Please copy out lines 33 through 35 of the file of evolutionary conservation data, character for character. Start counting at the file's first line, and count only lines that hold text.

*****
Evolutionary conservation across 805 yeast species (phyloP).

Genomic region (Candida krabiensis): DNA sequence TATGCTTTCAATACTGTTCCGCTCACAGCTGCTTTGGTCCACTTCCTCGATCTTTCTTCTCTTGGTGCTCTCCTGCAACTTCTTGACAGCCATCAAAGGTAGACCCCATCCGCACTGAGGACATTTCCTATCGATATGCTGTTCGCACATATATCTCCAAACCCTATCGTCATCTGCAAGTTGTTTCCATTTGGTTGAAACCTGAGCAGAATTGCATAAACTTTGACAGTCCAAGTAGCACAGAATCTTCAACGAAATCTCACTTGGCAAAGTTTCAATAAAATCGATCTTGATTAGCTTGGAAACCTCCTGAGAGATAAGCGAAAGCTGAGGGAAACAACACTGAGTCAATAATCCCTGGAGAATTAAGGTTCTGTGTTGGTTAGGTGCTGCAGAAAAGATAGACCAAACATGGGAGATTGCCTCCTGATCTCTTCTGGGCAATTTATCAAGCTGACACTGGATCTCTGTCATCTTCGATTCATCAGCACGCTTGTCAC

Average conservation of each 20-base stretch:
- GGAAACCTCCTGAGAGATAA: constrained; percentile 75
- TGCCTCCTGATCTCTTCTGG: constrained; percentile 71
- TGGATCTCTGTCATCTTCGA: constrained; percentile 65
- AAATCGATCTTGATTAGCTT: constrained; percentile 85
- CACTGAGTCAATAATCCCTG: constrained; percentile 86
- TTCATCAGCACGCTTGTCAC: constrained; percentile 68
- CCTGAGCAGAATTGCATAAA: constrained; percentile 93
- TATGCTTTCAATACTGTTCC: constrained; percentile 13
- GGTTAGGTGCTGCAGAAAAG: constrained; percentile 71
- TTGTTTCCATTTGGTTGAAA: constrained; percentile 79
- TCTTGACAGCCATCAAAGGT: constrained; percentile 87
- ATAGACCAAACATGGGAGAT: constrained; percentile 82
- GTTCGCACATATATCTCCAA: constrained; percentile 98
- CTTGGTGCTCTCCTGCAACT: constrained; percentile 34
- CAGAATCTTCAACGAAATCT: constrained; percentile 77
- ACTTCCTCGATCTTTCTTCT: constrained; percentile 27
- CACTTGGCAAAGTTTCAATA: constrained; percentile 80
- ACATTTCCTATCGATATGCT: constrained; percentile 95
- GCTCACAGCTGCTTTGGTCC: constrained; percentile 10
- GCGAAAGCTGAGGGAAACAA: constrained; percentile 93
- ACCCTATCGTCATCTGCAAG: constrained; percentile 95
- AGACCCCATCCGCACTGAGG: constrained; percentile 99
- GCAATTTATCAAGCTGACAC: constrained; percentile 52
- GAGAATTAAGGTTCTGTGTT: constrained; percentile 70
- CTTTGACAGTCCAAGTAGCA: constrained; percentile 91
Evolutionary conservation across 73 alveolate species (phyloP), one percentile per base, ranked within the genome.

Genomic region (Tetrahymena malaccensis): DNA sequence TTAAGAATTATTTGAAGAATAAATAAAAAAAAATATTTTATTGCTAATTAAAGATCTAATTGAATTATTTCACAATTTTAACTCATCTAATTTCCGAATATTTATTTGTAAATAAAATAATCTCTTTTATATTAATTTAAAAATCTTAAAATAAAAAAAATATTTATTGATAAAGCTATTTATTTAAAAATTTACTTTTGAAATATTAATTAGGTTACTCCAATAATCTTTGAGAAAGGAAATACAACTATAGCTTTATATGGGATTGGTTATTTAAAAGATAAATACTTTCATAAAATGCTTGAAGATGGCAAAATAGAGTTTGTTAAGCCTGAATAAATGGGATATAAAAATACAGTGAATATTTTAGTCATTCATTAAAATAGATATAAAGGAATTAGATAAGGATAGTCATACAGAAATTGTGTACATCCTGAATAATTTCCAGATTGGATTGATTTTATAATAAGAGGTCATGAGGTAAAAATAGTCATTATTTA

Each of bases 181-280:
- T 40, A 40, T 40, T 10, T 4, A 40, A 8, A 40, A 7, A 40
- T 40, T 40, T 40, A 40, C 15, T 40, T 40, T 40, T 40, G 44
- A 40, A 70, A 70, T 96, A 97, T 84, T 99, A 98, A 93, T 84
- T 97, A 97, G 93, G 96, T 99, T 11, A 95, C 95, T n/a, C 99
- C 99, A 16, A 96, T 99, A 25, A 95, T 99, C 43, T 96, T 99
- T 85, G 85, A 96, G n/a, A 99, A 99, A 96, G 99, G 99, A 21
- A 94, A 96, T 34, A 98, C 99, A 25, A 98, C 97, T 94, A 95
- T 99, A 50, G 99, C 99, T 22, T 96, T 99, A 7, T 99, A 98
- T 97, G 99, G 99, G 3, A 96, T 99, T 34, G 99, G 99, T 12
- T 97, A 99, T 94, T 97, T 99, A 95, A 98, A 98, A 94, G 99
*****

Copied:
- T 40, T 40, T 40, A 40, C 15, T 40, T 40, T 40, T 40, G 44
- A 40, A 70, A 70, T 96, A 97, T 84, T 99, A 98, A 93, T 84
- T 97, A 97, G 93, G 96, T 99, T 11, A 95, C 95, T n/a, C 99